One of the most stunning things about Chris Cuomo’s firing from CNN is the way the network acted shocked at Cuomo’s actions.
“He has made a number of accusations that are patently false,” CNN said in response to Cuomo’s claims that CNN president Jeff Zucker was aware of how Cuomo was helping his brother. “This reinforces why he was terminated for violating our standards and practices, as well as his lack of candor.”
CNN anchor Brian Stelter similarly accused Cuomo of “violat[ing] journalistic ethics and norms not once or twice, but many times,” calling his actions “a serious breach of standards and practices.”
But, as CNN and its remaining “talent” proclaim devotion to journalistic ethics and standards, it seems that we’re finding out that the network doth protest too much about Chris Cuomo.
On Monday, Jussie Smollett, 39. who is currently on trial for his poorly staged hate crime hoax, testified that he was communicating with CNN anchor Don Lemon via text message in the early parts of the Chicago Police Department’s (CPD) investigation into the alleged hate crime. Lemon reportedly tipped off Smollett that the CPD didn’t believe his story.
According to Smollett, on Jan. 29, 2019, he was assaulted by two masked men who hurled racist and homophobic insults at him, beat him, poured bleach on him, and then put a noose around his neck. Smollett says at least one of his attackers told him he was in “MAGA country.”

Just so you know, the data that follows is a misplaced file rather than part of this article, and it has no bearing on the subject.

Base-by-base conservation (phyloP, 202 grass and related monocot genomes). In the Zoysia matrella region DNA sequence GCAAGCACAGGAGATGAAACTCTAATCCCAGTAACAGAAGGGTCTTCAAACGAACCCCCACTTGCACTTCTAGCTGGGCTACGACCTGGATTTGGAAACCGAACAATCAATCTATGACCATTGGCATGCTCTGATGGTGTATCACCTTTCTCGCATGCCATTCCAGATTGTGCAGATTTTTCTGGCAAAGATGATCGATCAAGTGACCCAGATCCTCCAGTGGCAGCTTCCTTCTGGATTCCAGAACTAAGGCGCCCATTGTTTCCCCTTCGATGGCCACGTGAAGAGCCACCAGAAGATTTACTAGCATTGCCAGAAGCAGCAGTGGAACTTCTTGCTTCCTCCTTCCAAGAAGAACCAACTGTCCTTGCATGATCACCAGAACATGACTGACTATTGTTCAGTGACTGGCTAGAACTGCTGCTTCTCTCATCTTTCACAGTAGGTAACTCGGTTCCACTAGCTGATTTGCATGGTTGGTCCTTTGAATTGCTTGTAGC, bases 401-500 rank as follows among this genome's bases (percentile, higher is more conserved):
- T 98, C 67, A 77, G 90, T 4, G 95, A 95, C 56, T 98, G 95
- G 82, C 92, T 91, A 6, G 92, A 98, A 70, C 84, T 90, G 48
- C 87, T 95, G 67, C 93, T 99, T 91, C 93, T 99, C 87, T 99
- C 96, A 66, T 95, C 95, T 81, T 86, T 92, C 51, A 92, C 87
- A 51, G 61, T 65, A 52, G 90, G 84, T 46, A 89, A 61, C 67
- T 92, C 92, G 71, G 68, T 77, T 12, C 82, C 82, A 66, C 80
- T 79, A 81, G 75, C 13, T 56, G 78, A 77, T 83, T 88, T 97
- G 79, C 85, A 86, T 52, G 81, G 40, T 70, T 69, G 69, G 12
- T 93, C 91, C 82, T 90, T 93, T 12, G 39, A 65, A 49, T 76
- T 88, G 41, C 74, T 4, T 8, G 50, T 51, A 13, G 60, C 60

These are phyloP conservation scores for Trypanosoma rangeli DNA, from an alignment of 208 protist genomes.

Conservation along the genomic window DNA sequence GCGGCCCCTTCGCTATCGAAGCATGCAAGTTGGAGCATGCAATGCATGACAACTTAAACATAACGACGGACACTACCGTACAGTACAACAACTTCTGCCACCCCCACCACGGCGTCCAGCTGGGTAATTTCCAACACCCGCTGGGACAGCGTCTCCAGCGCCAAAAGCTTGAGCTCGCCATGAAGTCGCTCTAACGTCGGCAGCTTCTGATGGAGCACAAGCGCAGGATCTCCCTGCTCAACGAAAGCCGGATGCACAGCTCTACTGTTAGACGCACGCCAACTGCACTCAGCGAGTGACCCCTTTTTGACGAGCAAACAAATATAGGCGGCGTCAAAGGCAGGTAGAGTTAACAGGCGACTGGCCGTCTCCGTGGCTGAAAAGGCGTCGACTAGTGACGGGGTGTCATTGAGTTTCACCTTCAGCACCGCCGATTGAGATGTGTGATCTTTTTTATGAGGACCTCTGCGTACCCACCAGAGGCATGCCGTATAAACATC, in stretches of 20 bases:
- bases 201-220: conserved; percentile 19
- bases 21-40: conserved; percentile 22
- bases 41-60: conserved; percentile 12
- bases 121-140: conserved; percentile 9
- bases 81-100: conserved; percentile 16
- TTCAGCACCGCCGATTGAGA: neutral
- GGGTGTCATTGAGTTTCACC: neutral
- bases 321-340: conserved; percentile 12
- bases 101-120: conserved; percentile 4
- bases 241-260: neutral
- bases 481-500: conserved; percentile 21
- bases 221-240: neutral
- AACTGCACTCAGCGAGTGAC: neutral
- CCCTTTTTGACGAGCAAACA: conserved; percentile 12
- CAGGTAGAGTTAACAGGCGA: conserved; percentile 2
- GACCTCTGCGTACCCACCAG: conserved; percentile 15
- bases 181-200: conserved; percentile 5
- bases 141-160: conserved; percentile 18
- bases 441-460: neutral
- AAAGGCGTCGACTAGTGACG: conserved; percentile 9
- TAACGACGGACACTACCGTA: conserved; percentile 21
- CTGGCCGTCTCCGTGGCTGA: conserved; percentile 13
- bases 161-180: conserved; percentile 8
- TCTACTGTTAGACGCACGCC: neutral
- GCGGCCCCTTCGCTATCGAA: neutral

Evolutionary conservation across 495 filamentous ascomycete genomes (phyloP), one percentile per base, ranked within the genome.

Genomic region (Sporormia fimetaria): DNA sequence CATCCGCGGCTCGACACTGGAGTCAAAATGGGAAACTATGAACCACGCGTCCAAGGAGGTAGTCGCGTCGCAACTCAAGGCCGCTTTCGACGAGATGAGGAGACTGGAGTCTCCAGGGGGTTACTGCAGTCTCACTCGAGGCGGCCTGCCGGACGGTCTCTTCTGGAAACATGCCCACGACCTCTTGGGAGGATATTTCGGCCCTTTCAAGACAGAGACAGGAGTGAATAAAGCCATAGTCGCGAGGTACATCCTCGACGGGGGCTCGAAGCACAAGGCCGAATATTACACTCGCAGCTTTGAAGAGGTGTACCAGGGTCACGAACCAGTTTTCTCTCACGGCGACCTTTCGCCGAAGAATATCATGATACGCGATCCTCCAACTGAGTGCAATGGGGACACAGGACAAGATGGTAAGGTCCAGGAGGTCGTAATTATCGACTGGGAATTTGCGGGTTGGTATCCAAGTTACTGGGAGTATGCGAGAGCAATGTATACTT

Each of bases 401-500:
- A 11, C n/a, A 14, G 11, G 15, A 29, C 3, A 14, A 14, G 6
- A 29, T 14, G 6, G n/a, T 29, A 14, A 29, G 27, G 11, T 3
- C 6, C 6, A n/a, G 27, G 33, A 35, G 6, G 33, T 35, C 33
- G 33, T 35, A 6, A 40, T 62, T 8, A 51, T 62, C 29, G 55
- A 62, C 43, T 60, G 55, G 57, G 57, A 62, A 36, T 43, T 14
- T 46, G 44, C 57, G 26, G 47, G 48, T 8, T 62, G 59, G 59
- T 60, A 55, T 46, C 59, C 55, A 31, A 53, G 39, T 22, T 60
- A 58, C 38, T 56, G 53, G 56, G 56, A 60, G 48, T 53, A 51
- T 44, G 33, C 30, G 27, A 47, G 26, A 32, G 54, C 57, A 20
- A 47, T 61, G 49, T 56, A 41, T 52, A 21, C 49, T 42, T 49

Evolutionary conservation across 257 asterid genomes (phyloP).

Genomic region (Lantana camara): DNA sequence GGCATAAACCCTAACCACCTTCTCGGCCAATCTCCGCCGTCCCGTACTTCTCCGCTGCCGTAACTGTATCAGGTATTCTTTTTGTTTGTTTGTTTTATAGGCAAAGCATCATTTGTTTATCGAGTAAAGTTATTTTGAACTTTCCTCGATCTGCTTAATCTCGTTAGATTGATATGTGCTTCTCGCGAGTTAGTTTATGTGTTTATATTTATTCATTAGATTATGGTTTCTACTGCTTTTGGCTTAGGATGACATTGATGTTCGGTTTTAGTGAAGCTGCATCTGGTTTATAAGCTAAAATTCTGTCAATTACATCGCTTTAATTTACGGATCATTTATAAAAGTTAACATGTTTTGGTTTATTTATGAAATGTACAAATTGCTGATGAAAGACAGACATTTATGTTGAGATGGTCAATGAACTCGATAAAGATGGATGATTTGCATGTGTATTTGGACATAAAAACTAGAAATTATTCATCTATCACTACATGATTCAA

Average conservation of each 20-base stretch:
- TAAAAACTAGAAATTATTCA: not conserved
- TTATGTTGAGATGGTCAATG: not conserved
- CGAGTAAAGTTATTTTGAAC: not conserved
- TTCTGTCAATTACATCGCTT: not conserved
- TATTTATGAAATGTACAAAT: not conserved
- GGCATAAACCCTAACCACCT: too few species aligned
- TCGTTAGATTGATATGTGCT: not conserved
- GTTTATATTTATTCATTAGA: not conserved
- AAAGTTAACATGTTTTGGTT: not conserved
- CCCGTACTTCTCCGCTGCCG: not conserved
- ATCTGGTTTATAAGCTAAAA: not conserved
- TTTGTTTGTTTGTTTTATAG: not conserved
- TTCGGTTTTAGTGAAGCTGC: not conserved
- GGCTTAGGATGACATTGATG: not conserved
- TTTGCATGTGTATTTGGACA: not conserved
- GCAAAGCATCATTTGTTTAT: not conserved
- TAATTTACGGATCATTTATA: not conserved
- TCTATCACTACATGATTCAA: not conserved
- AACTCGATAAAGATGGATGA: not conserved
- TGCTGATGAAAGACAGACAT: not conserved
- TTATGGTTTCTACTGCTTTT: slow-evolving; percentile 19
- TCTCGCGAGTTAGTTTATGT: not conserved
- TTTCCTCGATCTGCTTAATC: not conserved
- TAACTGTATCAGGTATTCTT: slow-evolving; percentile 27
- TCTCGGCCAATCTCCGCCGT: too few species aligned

The story was absurd, and police officers were reportedly skeptical of it. Eventually, two men, brothers Abel and Ola Osundario came forward and told police Smollett paid them $3,500 to jump him.
Smollett was indicted by a grand jury in February 2020. This came after previous charges were inexplicably dropped by Cook County State’s Attorney Kim Foxx. Smollett was presumably a free man who didn’t have to pay restitution to the city, which spent $130,000 in overtime on his case. But his initial prosecution was invalidated by a judge.
Smollett pleaded not guilty to six counts of disorderly conduct for filing false police reports. If convicted, he faces as much as three years in prison.
The revelation of Don Lemon’s improper involvement immediately sparked comparisons between his actions and those of former CNN anchor Chris Cuomo, who was fired on Saturday for his involvement in his brother’s sexual misconduct scandal. There is, however, a key difference. Cuomo refused to cover the sexual misconduct allegations against his brother, claiming he couldn’t be objective. Don Lemon continued to report on the Jussie Smollett case, despite his involvement in the story.
Chris Cuomo was suspended and ultimately fired for his involvement in his brother’s scandal, and it seems appropriate that Don Lemon’s actions receive similar scrutiny from the floundering network. On the surface, it appears that Lemon’s actions were a more significant breach of the journalistic ethics and standard practices that the network claims are so important to it. While it’s true the network has already lost its top anchor, if CNN really wants to maintain the appearance of caring about journalistic ethics and standard practices, Don Lemon ought to be suspended immediately and fired upon an internal investigation.
Frankly, this is a huge opportunity for CNN. With terrible ratings, the network is in desperate need of an overhaul. New talent and objective reporting could help it regain the audience it lost over the years.